Taking Inventory

Last week, I introduced a new series of articles on how you should go about buying professional web development services. This week we’re going to discuss the first step in that process which is taking inventory of what you’re trying to do and what you have to do it with.

We’re assuming that you followed the advice in my first series and built your e-commerce site with homegrown parts and prefabricated software. So you’re not starting from scratch. You have at least a basic idea of what’s been working and what hasn’t.

So here we go…

  1. What is the goal of the web site?

    This question sounds trite. It sounds contrived. But it’s true. The first thing to do is to summarize the major goal of your site in a sentence. Example: “The goal of this site is to generate sales of XYZ.”

    The site may have other goals, too, but in that case you need to prioritize them because you may discover later you can’t achieve all of them in one web site. If that is the case, you’ll need to have a way to thin out the list.

  2. What is the customer’s state of mind when he or she lands on your home page?

    Try to get inside your customers’ heads and quantify what their state of mind is when they land on your doorstep. Why would they come to this site, and what would they be looking to do? Once you have a list of these states of mind, try to guess what percentage would be in each state of mind. The idea is to quantify what most people are doing when they come to this site.

    Now compare the states of mind with the goals you came up with in step one. Do they match? Example: The goal of your site is to sell XYZ, but customers are looking to buy ABC. If this is the case, then rethink the goals of your site until they match what your customers want.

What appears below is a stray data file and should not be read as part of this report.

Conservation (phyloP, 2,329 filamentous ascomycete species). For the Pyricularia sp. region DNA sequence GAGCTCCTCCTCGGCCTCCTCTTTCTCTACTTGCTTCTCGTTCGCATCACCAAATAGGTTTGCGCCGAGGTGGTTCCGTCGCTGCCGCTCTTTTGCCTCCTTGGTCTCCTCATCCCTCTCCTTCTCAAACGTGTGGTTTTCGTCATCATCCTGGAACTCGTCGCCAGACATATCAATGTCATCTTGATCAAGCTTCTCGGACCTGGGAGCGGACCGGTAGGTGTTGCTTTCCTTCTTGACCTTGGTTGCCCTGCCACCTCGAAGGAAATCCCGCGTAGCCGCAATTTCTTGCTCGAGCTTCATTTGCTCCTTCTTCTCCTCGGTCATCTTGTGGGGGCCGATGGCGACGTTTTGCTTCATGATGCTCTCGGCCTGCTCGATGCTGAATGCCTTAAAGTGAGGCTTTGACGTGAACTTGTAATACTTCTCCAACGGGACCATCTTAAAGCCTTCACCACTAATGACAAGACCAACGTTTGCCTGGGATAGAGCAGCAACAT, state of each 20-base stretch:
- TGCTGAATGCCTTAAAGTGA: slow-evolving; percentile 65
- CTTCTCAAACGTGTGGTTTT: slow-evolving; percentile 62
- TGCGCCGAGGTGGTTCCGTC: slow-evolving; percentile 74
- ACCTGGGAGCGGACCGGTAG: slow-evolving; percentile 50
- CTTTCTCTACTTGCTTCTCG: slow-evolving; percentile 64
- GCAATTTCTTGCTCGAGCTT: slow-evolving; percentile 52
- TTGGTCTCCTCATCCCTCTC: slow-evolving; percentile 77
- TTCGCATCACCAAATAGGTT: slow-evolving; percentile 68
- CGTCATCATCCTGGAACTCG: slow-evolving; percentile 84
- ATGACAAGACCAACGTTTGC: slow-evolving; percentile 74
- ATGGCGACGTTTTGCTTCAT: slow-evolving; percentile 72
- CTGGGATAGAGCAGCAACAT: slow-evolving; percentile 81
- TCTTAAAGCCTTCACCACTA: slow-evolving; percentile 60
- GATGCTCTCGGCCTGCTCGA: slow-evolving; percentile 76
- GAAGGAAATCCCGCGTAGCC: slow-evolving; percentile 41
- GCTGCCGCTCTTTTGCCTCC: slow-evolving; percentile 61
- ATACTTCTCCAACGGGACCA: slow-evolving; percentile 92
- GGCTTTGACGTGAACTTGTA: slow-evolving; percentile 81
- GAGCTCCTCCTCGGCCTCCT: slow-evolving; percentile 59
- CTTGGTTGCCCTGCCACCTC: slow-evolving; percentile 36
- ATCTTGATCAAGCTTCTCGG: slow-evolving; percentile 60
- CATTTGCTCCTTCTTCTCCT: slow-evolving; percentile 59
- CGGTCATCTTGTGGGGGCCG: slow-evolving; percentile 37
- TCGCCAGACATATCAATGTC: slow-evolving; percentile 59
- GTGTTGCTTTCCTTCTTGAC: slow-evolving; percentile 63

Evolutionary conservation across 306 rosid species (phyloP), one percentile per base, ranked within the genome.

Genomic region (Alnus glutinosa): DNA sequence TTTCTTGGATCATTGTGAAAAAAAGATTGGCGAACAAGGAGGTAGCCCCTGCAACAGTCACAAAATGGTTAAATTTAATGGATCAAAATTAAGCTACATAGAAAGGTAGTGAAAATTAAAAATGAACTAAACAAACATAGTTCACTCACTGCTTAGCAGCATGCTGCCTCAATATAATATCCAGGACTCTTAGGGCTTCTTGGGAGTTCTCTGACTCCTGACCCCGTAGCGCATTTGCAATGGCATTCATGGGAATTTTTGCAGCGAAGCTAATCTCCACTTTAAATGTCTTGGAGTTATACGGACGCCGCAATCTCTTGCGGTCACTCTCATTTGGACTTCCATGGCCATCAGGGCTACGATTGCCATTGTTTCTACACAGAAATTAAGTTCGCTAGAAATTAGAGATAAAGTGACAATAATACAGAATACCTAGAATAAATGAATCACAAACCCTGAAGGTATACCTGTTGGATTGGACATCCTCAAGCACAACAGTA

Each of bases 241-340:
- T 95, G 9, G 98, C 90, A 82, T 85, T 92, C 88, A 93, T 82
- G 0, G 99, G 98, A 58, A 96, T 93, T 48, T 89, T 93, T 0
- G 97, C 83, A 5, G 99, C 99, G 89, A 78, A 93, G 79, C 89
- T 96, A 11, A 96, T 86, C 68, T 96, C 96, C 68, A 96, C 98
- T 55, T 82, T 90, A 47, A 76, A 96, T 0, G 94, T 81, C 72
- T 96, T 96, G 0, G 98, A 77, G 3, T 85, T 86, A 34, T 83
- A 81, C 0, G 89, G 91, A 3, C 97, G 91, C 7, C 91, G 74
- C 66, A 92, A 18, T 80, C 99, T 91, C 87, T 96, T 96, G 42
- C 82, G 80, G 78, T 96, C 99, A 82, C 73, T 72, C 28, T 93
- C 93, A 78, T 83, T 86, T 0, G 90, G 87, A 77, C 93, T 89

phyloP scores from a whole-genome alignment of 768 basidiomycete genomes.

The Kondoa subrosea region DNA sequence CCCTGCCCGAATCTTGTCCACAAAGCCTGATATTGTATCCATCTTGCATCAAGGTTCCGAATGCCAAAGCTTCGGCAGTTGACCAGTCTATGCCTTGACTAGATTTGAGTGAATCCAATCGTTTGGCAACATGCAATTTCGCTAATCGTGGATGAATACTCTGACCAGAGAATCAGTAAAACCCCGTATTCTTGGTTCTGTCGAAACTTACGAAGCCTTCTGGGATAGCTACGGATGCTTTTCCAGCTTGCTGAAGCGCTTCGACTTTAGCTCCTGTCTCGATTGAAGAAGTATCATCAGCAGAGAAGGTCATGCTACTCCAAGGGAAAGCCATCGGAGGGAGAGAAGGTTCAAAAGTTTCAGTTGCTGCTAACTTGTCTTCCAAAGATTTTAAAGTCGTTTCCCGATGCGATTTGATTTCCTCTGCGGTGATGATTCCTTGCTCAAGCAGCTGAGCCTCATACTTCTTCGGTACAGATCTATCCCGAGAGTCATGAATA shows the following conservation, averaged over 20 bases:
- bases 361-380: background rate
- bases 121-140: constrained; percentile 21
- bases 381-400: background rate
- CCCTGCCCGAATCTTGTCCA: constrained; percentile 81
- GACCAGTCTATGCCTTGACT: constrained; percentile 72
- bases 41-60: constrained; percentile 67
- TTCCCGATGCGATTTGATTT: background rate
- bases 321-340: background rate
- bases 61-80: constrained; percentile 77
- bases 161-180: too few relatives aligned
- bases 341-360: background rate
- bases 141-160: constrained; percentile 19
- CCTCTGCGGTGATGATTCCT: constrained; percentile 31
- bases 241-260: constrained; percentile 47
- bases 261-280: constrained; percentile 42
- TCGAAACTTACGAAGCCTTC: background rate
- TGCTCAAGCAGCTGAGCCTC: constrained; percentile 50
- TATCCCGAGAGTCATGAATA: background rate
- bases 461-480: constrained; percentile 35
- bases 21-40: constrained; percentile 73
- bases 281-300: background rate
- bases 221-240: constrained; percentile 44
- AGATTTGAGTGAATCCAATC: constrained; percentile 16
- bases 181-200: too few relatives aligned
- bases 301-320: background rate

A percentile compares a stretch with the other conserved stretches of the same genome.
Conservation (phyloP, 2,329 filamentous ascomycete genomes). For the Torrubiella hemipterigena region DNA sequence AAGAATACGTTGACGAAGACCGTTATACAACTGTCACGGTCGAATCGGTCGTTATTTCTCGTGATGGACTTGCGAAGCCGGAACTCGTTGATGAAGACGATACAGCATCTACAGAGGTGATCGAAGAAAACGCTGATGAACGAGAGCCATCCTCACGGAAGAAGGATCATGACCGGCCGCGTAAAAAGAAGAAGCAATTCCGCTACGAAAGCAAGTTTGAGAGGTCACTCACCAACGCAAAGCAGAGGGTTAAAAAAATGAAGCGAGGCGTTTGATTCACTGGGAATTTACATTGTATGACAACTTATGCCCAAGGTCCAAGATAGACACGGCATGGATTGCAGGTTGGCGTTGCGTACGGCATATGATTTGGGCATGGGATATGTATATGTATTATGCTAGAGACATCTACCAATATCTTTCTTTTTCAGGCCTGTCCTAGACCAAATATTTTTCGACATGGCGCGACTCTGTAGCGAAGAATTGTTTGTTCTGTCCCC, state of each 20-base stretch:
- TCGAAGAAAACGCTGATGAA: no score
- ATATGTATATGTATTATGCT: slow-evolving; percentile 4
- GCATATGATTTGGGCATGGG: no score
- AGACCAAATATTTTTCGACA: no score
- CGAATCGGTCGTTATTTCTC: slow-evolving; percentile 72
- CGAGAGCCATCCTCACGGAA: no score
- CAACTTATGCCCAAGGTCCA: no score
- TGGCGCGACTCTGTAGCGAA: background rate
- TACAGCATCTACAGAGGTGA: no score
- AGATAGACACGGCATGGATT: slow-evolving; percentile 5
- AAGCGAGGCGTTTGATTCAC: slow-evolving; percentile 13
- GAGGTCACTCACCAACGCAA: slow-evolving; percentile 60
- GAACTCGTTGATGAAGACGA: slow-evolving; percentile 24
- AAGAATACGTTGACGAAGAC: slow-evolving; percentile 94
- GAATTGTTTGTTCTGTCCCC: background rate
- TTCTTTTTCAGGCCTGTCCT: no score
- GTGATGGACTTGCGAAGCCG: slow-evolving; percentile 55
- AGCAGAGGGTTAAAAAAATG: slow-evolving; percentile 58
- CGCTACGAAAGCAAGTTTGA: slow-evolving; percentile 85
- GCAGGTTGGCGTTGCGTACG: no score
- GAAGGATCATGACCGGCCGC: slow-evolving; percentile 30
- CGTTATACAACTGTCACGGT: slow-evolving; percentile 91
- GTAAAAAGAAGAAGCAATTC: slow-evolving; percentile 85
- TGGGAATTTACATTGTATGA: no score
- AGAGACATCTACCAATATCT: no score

3. What do you have, and what do you want?

    Make a list of the content and features you have on the site already. Then make a list of the content and features you want. Review each item on both those lists and ask yourself, “Does this content or feature move my customer from a particular state of mind to the goal?” Example: Customers come to the site with the state of mind that they want more information about a product. Does this content or feature give customers that information and move them toward the web site goal of selling them the product?

    If the answer is no to any of the content or features, cross them off the list. In the end, you’ll have a good idea of the content and features you have and the one’s you’ll need to build that support your goal.

  4. What are the logical buckets into which your content fits?

    You probably already have your site split into what I’m calling logical buckets of content the places within your site where each piece of content fits. Basically, this is how you’ve organized the information in your site. Your current buckets are represented by your site’s main navigation. This next exercise is a test of that organization.

    Take the lists of content and features you came up with in number three and see if you can place it into its appropriate bucket. If you find you have content that doesn’t fit well into a bucket, you need to either add a new bucket or redefine an old bucket.

OK, so what have we got when we’re through with all this stuff?

  • Well, first we have a goal for the site something we’re moving all customers toward. And we’ve refined that goal based on what the customer’s state of mind is what he or she is looking to do when he or she lands on our site.

  • We know what content and features to emphasize in the design of our site because we’ve quantified the state of mind most of our customers are in when they stop by.
  • We have an inventory of content and features that we already have and that we need to build.
  • We have an organization for those content and features – our logical buckets.

Next week we’ll take this information and start building a document that details the specifications we’ll need to send to the web development firm. We’ll also touch on the back-end technology used to build web sites, so you’ll have some understanding of how a web development firm would go about building your new site.

See you next week.

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